At the Work Literacy course (starts today, with 365 people registered) we’re using Ning as our social networking platform. According to my co-facilitator, Michele Martin, “Online social networks facilitate connections between people based on shared interests, values, membership in particular groups (i.e., friends, professional colleagues), etc. They make it easier for people to find and communicate with individuals who are in their networks using the Web as the interface.” That’s an okay working definition and gives those new to the concept an idea of what I’m talking about.
We chose Ning because it is easy to manage as a completely hosted service. It’s been around long enough to have the major kinks worked out, the company is well funded and all of the facilitators have used it before. We also don’t expect this community to be active for long after the 6 week course is over, though we could be surprised. We didn’t expect to have so many people sign up either. Our initial idea was to use Ning as the connector, while writing on our own blogs, or the Work Literacy blog. For communities that are going to be around for a longer period of time, a different platform could be more suitable.
I came across Grou.ps recently and set up a demo community. I like the interface and the various options for modules. Grou.ps also includes a wiki module. Like Ning, it is not open source, but the company says that an OS version is coming. Grou.ps has already donated a fair bit of code back to open source projects. I prefer using open source based platforms for any community site that has the potential to scale. With open source you keep the option of migrating the platform to your own servers where you can maintain better control of service.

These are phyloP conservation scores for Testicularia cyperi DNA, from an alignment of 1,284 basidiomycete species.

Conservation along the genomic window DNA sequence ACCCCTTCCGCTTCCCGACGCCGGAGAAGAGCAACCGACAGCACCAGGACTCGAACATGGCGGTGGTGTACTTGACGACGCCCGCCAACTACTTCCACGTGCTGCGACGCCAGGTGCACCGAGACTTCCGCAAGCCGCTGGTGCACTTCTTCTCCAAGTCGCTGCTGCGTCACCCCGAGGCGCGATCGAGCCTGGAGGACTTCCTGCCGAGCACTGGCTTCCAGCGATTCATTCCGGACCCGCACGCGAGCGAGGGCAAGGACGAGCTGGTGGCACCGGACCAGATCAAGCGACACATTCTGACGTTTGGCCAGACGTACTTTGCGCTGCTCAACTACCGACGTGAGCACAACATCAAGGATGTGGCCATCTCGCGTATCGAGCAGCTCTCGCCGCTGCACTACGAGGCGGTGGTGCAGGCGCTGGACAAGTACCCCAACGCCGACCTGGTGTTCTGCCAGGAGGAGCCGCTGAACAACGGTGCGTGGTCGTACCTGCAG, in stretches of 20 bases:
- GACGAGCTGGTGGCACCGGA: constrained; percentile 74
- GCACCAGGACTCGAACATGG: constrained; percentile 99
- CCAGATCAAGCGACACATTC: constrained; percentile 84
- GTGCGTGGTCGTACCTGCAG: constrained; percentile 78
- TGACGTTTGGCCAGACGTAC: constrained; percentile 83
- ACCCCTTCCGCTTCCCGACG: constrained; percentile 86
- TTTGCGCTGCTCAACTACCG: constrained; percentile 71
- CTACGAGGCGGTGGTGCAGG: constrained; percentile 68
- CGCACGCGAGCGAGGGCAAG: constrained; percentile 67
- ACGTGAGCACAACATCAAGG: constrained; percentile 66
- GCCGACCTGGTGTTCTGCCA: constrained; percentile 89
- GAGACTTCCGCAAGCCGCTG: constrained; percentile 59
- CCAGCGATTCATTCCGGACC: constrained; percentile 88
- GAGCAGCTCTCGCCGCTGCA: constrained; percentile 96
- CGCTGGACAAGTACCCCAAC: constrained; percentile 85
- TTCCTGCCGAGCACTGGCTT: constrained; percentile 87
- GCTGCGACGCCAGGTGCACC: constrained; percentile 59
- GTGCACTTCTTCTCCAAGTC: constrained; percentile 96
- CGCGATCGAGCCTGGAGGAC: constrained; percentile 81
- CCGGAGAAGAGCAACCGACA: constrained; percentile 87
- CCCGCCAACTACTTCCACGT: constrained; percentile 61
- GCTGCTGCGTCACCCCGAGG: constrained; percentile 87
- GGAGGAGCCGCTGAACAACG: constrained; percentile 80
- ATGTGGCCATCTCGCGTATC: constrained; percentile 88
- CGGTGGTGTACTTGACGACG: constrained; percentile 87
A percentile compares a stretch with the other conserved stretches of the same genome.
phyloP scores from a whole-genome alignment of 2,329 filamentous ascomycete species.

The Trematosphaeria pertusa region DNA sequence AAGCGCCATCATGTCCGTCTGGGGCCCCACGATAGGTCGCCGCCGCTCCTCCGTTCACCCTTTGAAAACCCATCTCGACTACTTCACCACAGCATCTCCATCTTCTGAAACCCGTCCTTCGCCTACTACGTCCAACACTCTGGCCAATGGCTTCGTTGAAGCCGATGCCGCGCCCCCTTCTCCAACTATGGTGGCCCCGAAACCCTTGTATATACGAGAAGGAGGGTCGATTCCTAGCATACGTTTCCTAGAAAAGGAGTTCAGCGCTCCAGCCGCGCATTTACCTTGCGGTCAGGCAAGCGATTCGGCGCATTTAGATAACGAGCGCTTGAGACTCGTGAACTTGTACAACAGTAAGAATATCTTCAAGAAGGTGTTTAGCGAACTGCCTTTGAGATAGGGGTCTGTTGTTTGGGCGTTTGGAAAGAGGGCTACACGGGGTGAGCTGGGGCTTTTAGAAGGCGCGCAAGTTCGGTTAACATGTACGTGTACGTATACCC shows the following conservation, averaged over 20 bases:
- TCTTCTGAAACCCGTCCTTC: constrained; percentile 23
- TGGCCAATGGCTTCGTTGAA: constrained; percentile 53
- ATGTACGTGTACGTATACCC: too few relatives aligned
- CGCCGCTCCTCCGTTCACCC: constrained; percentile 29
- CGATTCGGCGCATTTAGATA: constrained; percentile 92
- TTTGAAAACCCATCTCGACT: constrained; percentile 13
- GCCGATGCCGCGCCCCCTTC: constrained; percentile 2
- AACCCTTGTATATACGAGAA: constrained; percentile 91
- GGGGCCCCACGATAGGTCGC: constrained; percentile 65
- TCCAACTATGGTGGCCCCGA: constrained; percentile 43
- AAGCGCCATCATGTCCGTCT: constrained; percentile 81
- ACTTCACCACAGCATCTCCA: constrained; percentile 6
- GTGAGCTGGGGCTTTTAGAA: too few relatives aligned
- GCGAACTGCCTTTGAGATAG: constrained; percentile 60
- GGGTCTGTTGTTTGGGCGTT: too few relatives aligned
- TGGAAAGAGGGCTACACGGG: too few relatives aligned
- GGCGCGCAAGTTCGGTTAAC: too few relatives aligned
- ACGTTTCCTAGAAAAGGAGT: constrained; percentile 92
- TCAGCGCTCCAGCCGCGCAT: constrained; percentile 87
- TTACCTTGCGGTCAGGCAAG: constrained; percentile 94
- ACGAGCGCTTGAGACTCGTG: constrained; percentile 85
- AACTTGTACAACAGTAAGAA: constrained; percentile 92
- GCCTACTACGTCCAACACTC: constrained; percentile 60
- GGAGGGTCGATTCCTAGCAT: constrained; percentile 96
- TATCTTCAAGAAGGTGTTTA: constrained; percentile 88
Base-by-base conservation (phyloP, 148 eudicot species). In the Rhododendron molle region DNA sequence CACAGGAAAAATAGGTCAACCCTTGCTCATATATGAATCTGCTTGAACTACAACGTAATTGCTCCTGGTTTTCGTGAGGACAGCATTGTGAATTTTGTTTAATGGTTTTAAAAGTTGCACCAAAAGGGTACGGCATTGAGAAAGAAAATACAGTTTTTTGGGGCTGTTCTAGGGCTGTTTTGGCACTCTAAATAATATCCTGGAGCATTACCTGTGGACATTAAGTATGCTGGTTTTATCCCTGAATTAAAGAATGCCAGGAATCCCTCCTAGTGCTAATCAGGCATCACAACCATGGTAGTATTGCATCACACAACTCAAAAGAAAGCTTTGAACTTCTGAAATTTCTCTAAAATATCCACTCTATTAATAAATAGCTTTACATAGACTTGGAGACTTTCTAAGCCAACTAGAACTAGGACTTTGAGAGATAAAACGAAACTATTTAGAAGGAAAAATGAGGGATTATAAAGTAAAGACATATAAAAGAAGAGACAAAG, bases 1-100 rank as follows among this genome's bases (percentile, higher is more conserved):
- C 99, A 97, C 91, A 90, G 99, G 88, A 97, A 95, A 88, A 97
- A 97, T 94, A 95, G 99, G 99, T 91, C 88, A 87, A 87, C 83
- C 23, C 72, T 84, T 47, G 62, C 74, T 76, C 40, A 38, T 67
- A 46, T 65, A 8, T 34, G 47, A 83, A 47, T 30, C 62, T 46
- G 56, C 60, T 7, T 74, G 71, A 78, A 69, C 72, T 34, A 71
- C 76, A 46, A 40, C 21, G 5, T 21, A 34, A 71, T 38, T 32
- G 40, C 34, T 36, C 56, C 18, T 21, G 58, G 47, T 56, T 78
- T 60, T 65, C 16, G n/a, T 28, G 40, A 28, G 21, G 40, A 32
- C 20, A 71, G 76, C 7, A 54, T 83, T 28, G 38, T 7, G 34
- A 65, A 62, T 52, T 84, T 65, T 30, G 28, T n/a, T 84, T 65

Another new player that I’ve only looked at quickly is Buddy Press, a social networking framework built on WordPress MU (multi-user). An example of WordPressMU used for education is edublogs. Since I’m already using WordPress and wordpress.org has always been open source, I’m quite excited about this new set of tools. BuddyPress is in Beta at this time, so it may not be best for your first company-launched community. Let the geeks test it out first.
Finally, an older player in the open source community space is Elgg. The free Eduspaces service offers Elgg as a hosted service, which you can test out and connect with the educational technology community.
There are several options to test out social networking online as well as some open source platforms that won’t break the bank and will allow you to tinker with what’s under the hood. As far as the technology is concerned, there are few excuses not to try out social networking for work or learning. Notice that I didn’t have to mention the really big social networking platforms that are getting all the mainstream media attention?